Mark Meadows shocked the political world today when he announced he would not be running for another term as representative for North Carolina’s 11th congressional district. However, despite the recent changes to the state’s congressional districts, there’s little evidence that NC-11 will be competitive in the future.
Ironically, the late decision by Meadows actually hurts the Democratic Party. The deadline for legislative candidates to remove themselves from the ballot was yesterday, meaning that Joe Sam Queen, a Democrat who serves North Carolina’s rural 119th district in the state house, won’t be able to run. Even if he did, however, the seat is simply too far gone for Democrats to compete in. Western North Carolina just isn’t the same area it was back in 2006, when Democrat Heath Shuler won the conservative seat for the first time on a pro-life, pro-gun, and fiscally moderate platform.
Looking at the whole district, Donald Trump would have won the new 11th district by 18 points in 2016 and Republicans would have averaged a decisive 12 point victory in statewide races that same year. Although Governor Roy Cooper would have lost the seat by only six points, a more than respectable result to be sure, it’s just not enough to indicate the seat will be competitive.
The only real area of Democratic strength is Buncombe, a reliably liberal county of around 260,000 people that voted for Hillary Clinton by 14 percentage points. Although the new 11th district incorporates all of Buncombe, it was also redrawn to include the Republican bastions of Mitchell and Avery, old-school unionist counties that haven’t voted for a Democrat since the 1870s; Trump won both counties by over 55 percentage points. Even Jackson County, a swingy college county that’s home to Western Carolina University, went from a one point win for Mitt Romney to an 11 point Trump win. Henderson County, the second-most populous county in the district, saw a swing of around six percentage points from 2008 to 2016; although it contains some suburbs of Asheville, they remain very Republican, with Democratic strength only concentrated around Hendersonville.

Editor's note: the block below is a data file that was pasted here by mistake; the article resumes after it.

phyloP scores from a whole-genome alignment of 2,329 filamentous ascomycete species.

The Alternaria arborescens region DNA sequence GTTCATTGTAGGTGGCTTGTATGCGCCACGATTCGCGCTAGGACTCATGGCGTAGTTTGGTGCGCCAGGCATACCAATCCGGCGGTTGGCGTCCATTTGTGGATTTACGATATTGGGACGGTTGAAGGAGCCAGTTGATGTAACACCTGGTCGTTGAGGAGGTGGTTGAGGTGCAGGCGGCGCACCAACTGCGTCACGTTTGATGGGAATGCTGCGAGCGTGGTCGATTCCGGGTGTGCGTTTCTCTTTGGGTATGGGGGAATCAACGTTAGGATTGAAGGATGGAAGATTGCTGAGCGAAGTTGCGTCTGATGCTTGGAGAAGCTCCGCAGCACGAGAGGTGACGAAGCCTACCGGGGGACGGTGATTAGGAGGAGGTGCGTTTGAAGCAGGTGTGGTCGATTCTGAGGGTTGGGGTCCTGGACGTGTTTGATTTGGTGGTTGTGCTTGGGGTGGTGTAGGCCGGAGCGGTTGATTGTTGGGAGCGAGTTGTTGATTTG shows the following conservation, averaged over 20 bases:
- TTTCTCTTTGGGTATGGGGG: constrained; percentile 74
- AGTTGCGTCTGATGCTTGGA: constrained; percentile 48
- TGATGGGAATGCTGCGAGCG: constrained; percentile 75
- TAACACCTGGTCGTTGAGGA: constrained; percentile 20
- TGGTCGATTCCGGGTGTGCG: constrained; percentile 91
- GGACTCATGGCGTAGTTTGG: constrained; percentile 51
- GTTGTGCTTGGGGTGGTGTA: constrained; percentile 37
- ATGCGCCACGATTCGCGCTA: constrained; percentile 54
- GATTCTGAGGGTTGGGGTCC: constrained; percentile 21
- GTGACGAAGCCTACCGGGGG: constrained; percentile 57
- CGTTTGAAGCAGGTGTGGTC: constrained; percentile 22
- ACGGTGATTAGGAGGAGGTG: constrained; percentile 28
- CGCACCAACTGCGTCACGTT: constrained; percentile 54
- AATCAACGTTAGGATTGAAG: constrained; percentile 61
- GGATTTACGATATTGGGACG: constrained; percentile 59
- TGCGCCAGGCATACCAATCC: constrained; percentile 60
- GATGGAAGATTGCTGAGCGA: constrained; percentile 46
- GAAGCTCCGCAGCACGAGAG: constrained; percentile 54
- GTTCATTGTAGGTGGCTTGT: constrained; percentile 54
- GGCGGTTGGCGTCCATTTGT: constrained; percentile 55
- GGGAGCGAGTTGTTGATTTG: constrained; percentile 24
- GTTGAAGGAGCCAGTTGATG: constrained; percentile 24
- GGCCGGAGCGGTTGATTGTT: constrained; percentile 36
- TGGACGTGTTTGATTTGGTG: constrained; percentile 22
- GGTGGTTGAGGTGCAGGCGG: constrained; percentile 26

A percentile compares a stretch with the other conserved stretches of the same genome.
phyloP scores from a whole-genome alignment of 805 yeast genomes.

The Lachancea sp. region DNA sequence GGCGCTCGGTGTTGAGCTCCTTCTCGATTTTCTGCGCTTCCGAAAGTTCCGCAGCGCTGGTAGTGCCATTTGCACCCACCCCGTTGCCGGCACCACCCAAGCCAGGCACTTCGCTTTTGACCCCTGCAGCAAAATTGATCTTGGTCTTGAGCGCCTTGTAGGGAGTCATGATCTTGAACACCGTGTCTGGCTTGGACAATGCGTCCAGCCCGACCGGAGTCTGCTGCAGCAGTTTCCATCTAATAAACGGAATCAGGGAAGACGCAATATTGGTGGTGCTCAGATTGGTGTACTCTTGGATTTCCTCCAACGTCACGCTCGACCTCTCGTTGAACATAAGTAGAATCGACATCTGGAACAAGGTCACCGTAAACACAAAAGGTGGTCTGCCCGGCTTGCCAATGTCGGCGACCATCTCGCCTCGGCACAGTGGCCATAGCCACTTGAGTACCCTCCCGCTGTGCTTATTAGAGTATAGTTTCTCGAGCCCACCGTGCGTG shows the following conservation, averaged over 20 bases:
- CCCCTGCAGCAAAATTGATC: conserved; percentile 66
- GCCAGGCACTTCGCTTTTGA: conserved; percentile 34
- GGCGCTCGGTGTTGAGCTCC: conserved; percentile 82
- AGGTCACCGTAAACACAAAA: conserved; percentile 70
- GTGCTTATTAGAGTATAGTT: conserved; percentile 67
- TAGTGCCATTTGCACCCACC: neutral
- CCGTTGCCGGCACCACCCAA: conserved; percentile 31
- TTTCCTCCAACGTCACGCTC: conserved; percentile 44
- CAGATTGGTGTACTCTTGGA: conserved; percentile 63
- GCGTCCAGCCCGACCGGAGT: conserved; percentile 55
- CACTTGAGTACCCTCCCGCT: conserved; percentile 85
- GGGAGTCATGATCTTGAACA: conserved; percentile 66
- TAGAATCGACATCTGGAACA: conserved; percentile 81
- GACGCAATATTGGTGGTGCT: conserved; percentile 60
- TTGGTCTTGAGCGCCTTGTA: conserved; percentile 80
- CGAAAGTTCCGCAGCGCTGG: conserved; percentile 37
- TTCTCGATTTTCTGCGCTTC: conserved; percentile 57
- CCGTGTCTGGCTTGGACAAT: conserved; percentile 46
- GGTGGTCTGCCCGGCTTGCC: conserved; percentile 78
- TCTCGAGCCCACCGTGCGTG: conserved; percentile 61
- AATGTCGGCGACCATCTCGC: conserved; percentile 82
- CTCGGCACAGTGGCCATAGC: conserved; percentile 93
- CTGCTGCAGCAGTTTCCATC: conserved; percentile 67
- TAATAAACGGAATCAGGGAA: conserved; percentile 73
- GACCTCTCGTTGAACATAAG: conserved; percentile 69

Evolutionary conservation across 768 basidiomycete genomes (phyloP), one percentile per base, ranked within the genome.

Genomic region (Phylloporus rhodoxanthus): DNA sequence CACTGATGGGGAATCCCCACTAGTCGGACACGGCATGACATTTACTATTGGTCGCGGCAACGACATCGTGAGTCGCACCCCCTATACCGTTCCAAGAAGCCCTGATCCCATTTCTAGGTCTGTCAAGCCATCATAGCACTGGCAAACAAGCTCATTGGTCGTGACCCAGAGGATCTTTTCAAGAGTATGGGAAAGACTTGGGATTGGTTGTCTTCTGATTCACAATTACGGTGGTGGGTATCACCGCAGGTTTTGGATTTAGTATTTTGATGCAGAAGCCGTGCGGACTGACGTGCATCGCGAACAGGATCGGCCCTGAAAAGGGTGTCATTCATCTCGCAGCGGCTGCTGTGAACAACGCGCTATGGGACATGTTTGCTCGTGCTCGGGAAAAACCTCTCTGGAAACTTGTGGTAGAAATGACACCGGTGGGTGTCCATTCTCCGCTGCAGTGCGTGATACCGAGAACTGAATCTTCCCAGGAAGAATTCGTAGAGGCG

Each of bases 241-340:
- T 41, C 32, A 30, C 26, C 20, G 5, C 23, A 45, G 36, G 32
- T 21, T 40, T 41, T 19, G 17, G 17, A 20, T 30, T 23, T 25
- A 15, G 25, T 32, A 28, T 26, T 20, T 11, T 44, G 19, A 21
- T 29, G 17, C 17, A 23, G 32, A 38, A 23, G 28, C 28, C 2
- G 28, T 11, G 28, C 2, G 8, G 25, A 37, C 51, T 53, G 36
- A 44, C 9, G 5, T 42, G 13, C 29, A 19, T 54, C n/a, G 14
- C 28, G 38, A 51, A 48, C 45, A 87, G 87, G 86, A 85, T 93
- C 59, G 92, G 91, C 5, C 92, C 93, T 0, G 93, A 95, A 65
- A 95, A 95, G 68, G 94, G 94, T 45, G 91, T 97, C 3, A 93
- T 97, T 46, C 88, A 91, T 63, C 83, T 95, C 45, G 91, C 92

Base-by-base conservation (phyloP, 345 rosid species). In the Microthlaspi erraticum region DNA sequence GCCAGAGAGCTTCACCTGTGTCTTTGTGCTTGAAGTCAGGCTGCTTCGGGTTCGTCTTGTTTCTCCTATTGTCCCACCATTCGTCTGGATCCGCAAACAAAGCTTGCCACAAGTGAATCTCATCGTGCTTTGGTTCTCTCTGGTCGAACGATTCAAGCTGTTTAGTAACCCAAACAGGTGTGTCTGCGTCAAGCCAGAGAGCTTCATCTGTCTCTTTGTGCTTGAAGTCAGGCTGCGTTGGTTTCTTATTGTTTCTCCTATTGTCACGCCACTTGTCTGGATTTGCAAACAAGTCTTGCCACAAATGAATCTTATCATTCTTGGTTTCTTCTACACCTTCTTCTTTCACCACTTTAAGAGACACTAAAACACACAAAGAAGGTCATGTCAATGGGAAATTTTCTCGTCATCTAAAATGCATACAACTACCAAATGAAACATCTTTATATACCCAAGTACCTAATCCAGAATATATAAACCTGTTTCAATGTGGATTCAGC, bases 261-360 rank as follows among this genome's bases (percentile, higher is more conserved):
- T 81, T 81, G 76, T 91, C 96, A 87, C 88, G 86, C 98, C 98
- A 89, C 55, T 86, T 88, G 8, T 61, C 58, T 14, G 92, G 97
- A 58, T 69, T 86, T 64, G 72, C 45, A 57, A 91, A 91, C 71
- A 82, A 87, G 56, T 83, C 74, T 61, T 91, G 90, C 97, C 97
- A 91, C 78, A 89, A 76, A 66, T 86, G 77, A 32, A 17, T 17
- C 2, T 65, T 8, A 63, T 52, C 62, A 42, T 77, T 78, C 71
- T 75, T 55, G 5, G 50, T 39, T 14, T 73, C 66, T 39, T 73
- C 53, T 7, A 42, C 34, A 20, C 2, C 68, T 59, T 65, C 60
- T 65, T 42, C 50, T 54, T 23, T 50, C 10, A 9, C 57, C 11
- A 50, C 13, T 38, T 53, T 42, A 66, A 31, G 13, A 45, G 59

Democrats have bled especially hard in the rest of the district since 2008; Barack Obama was able to hold John McCain to under 60% in Macon, Transylvania, Haywood, Madison, and Yancey, but by 2016 all of these counties gave Trump over 60%. Most counties in the district saw a swing of at least 15 percentage points to the Republican Party from 2008 to 2016, but remarkably there’s still room for Republican growth in this overwhelmingly white and culturally conservative region.
It’s unclear as to who will be the nominees of either party at this point. However, the inability to draw from legislative candidates means that neither party has a strong bench to choose from. A wild card in the race will be how the Democratic primary goes – the primary will be dominated by Buncombe, which is home to perhaps the most liberal Democrats in the state. It’s unclear if Heath Shuler or a candidate like him could win a primary given they’d need to actively run against the Democratic base. It’s not impossible that a liberal might be nominated, setting Republicans up for an easy landslide victory. Regardless of who is nominated, Democrats will face an uphill climb to even be competitive in this Trump+18 seat, and barring some unforeseen development it should remain safely Republican in the near future.